Watermelon Southern Blight: How To Treat Southern Blight On Watermelon Vines

Watermelon Plant Affected By Southern Blight Disease
waermelon southern blight
(Image credit: University of Georgia Plant Pathology, Bugwood.org)

For many people, juicy ripe watermelons are a summertime favorite. Beloved for their sweet and refreshing taste, garden-fresh watermelons are truly a delight. While the process of growing watermelons is fairly simple, even the most experienced growers may encounter issues that reduce yields or lead to the ultimate demise of their watermelon plants.

In order to grow the best crop of watermelons, it is best that growers better familiarize themselves with pests and diseases that may impact the overall health of plants. One such disease, watermelon southern blight, is especially harmful during the hottest parts of the growing season.

What is Southern Blight of Watermelons?

Southern blight on watermelons is a fungal disease caused by the fungi, Sclerotium rolfsii. Though the incidence of this specific type of blight has increased in other crops over the last several years, the blight of crops such as watermelon and cantaloupe is common and can often occur in the home garden.

Signs of Southern Blight on Watermelon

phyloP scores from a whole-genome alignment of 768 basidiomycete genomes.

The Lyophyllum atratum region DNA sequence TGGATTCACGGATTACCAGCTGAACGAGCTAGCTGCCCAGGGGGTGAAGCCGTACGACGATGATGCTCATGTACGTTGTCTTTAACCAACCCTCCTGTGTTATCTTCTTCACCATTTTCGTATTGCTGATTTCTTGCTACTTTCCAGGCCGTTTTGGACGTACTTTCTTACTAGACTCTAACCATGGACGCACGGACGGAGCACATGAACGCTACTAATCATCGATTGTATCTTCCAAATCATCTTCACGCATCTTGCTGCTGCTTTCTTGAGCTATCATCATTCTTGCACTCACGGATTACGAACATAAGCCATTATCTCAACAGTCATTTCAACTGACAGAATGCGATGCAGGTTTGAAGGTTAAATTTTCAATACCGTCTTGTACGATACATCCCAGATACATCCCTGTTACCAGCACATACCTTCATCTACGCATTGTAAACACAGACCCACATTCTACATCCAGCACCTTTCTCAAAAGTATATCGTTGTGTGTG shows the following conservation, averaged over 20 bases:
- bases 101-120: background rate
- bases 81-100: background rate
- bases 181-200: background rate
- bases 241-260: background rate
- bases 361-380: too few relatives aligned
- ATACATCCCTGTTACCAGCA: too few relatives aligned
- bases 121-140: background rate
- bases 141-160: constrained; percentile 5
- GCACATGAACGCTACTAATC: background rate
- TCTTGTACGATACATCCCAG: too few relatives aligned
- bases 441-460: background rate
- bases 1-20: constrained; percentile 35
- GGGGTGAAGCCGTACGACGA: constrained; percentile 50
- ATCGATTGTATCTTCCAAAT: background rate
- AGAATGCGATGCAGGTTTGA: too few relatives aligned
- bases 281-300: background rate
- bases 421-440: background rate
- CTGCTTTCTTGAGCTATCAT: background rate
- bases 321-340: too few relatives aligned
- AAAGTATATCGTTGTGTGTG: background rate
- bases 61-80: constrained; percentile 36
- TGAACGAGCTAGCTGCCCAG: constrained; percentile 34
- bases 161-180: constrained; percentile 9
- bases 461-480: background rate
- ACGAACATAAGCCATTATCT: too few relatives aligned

The signs and symptoms of southern blight on watermelons may not be immediately noticeable. Watermelons with southern blight may first show subtle signs of wilting. This wilting will progress, especially on hot days, causing the entire plant to wilt.

In addition to wilting, watermelon plants infected with this type of blight will demonstrate girdling at the base of the plant. Over several days, the plant will begin to yellow and eventually die. Since the disease is soilborne, fruits in contact with the ground may also suddenly begin to rot and decay.

Treating Watermelons with Southern Blight

Though little can be done once southern blight has become established within the watermelon patch, there are some ways in which home growers can help to prevent the establishment of this fungus in the soil.

Since the fungus thrives in soil that is both warm and wet, growers need to make certain only to plant in well-amended and well-draining garden beds. Working the bed deeply will also help to prevent the presence of the disease.

In addition to the removal of the infected plant parts each season, a schedule of crop rotation should be followed from one season to another.

Tonya Barnett

Tonya Barnett has been gardening for 13 years. Flowers are her passion. She has transformed her backyard into a cut flower garden, which she regularly chronicles on her YouTube channel http://www.youtube.com/@tonyawiththeflowers.